My closing reflection of EDFD459 has thrown me one last aha moment. That being, the definition of a 'successful student' has changed. The e-Space was not one of the learning spaces available to me as a child. Society of today and tomorrow is significantly driven by technology and so we are now concerned with a much broader scope of learning. Teachers are preparing … Continue reading Finding Space
A little blog piece to highlight a big notion. That being; the most valuable resource all teachers have is each other. My EDFD459 adventure is proof of this. Thank you to my brilliant eCoP for helping me grow.
Technology has impacted our world, and our learning spaces are changing because we are envisaging a new world citizen. We hope our students will learn the traditional skills of mathematics and literacy but more importantly we are valuing skills of critical thinking, perseverance, conscientiousness, collaboration, creativity and self-efficacy. These skills are integral to educational performance, to a student's future economic … Continue reading The Heart of Education
Presently, we know that no country in the world has reached complete gender equality. Iceland has the narrowest gender gap, but not even the country with the most equal rights pays women the same as men. The history of fighting for change teaches us that progress doesn’t come about in a vacuum. People need to make noise … Continue reading A Fair Fight
The evidence is overwhelming and conclusive. As the well being of girls and women improve, society in general is better off too. The simple chance for women to live a healthier and happier life should be enough of a reason for promoting girls education. Yet when you consider too, the ripple effect of benefit which comes from this … Continue reading How to boost an entire country’s GDP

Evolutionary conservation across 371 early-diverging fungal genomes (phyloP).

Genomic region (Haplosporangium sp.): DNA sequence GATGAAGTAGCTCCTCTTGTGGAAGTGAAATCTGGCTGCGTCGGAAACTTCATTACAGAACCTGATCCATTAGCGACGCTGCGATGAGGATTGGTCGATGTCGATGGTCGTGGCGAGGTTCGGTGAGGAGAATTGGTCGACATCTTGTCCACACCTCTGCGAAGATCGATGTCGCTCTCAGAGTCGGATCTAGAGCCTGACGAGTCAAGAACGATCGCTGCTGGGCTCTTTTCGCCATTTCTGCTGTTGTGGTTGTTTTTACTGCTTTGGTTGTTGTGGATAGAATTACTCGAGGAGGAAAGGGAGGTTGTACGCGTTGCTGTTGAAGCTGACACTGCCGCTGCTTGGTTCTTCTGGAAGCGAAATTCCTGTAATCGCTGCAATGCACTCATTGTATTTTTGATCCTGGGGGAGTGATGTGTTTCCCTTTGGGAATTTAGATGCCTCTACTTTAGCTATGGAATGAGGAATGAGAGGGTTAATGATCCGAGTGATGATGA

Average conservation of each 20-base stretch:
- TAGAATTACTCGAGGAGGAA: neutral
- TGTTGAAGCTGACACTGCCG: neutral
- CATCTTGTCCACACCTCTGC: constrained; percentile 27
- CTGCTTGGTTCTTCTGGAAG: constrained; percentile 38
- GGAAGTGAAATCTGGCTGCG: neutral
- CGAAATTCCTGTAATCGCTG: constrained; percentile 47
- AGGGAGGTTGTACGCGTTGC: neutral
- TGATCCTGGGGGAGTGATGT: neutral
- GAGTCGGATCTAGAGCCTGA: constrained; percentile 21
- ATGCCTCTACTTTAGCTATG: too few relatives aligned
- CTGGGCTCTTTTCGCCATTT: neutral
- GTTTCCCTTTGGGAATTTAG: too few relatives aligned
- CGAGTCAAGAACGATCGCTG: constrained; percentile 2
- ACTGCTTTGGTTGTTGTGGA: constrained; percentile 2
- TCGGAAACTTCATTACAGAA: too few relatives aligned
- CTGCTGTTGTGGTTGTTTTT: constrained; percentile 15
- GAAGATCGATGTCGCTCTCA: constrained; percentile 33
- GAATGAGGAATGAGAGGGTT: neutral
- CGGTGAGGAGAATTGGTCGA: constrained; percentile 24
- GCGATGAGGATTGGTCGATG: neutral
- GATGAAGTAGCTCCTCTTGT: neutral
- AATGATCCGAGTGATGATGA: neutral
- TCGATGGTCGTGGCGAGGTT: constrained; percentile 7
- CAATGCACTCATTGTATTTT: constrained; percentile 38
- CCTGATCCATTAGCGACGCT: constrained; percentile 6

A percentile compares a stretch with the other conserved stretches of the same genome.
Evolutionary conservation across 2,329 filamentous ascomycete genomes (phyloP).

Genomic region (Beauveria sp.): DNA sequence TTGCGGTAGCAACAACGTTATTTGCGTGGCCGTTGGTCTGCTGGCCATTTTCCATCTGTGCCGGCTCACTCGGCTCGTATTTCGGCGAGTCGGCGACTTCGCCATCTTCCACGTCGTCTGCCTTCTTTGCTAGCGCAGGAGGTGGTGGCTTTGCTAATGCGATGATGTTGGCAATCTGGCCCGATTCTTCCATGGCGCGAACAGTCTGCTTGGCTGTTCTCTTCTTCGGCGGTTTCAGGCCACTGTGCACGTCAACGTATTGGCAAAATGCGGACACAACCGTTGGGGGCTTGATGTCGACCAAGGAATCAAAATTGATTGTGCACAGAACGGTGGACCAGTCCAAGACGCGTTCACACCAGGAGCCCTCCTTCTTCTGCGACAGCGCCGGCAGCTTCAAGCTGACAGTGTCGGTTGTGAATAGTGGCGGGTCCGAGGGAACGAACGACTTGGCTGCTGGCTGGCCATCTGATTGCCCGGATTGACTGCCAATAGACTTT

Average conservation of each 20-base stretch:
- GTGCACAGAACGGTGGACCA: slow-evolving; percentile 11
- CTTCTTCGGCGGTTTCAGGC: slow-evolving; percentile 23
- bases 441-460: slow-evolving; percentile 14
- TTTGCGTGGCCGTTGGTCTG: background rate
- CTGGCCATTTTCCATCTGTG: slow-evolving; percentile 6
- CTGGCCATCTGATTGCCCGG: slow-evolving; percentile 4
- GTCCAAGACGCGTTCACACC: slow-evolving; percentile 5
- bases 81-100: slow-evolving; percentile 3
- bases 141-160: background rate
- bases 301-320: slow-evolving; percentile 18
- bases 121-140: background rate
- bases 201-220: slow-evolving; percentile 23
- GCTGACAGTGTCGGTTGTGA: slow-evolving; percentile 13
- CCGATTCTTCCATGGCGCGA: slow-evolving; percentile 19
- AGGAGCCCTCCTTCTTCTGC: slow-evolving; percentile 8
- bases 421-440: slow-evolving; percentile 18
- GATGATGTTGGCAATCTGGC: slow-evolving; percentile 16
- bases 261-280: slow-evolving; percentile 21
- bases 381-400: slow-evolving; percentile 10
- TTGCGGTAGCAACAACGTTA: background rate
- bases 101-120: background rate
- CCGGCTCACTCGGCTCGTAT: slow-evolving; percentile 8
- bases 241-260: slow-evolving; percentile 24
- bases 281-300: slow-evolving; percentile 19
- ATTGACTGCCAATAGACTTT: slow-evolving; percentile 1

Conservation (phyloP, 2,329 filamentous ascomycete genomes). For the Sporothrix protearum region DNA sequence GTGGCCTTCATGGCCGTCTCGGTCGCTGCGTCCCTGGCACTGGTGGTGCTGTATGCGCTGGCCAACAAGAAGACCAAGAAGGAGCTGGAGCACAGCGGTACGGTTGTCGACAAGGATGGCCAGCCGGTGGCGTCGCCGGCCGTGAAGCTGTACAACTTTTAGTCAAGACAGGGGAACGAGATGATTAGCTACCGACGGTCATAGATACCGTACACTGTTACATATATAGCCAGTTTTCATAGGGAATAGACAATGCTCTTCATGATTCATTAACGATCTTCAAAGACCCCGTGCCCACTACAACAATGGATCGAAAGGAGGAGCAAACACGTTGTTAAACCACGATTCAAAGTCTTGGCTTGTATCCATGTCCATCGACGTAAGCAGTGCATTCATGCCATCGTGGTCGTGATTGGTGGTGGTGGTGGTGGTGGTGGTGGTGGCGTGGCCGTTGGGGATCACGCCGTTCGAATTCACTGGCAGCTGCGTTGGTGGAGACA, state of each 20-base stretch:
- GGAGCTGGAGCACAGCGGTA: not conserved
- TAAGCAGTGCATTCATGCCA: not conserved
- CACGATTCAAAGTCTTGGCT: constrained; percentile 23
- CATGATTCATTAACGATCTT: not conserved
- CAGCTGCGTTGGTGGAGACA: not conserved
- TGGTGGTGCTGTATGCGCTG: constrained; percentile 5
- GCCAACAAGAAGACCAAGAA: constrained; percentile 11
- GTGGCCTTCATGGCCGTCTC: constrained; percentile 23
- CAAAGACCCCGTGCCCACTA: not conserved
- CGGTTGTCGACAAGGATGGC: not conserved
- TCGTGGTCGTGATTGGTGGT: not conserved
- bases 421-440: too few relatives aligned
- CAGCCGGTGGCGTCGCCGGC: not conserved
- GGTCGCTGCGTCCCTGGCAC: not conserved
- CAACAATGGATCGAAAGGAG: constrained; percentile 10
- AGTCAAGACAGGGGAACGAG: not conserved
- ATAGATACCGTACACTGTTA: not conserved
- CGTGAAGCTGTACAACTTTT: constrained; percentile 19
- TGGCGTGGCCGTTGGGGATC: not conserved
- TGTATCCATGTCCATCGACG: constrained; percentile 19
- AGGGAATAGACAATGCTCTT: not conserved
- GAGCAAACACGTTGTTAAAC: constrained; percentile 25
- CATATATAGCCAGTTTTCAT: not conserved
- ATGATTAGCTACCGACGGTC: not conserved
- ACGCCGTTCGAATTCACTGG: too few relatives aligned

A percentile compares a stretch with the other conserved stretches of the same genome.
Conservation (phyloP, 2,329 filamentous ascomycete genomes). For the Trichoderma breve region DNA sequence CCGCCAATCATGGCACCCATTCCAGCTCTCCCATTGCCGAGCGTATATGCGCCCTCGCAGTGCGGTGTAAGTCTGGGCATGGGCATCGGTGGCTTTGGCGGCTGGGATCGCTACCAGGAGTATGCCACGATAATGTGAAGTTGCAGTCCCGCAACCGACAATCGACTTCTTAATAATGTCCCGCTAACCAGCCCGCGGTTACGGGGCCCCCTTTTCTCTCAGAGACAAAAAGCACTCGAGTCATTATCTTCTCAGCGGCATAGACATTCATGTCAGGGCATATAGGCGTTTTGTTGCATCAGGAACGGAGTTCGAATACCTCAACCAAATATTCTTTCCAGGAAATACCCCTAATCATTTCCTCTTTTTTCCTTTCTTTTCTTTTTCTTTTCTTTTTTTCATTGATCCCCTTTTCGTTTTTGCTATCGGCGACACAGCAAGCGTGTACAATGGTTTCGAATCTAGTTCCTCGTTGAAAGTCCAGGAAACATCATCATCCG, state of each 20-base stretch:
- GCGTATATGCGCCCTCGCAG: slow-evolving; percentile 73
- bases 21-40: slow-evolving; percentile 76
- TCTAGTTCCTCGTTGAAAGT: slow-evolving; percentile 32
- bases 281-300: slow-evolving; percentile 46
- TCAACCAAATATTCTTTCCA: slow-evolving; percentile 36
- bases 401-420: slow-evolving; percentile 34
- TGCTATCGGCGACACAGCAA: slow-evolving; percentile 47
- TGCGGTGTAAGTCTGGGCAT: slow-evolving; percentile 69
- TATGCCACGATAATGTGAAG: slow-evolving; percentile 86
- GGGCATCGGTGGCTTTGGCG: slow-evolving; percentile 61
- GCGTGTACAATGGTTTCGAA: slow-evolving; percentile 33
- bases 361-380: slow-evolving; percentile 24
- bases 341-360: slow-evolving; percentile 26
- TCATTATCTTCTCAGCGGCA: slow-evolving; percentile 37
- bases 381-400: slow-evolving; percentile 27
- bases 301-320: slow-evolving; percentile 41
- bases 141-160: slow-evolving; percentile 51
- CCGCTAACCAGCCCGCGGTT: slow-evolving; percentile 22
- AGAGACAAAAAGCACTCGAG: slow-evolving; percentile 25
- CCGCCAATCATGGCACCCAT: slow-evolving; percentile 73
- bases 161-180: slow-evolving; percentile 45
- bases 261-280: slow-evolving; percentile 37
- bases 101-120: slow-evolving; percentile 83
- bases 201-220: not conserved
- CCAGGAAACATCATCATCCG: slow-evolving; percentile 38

Words, nothing but words, so simple and yet so powerful!
People often feel moved to write a poem. This is a brilliant creative activity using poetry. Thank you for the insight Judy Huf.
While recently trolling through Twitter, I came across a selection of blackout poems which were produced by some young students. Their work was incredible – creative and imaginative, expressive and beautiful.
I was instantly captivated by the idea and its application to an upcoming EDFD459 assignment on the refugee crisis since:
- Few resources are needed. (A page from a newspaper and a pencil or a black texta/marker would suffice.)
- It would be suitable for a wide age and ability range – from early readers to adults.
- It combines the voices of art and poetry as a vehicle for the narrative.
With my recent research on the refugee crisis foremost in my mind, I printed out a page of text from a novel I am currently reading, and began creating:
This is the message I would wish to portray to the refugee children: “Amongst the grief, the heart-ache, and the uncertainty…
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Mr Muhanned was a much loved teacher who worked for the Zaki Al-Arsuzi School in Syria before the war began. He taught the rich tradition of Arabic poetry as part of the national curriculum but wanted to start an extra curricula poetry club for his students to write and showcase their own poetry. Mr Muhanned is a teacher in all senses of … Continue reading Mr Muhanned’s Poetry Club
Most refugees travel light, they arrive at their final destinations with only a few necessities of life. When the choice is 'life or death' it is easier to place value on what is most important. World Vision suggests that the greatest needs of refugees are 'food, clothing, health assistance, shelter, and basic household and hygiene items. They need reliable supplies of clean water, … Continue reading What Matters Most
Construct a taxonomy that encapsulates your learning over the course of this unit. Think about the elements of your learning that have longevity and that will inform your practice over the coming months and year. No change, no learning. This model represents the elements of my learning which have longevity and which will inform my practice … Continue reading Taxonomy of Change
At home, most Syrians speak dialects of Levantine Arabic. South Syrian Arabic is mostly spoken in the cities of Damascus, Homs and Hama, and Tartous and North Syrian Arabic is mostly spoken in the region of Aleppo. Arabic is a Semitic language, and shares linguistic and phonological similarities with other Semitic languages such as Syriac, Aramaic and Hebrew. Modern Standard Arabic is the … Continue reading SPEAK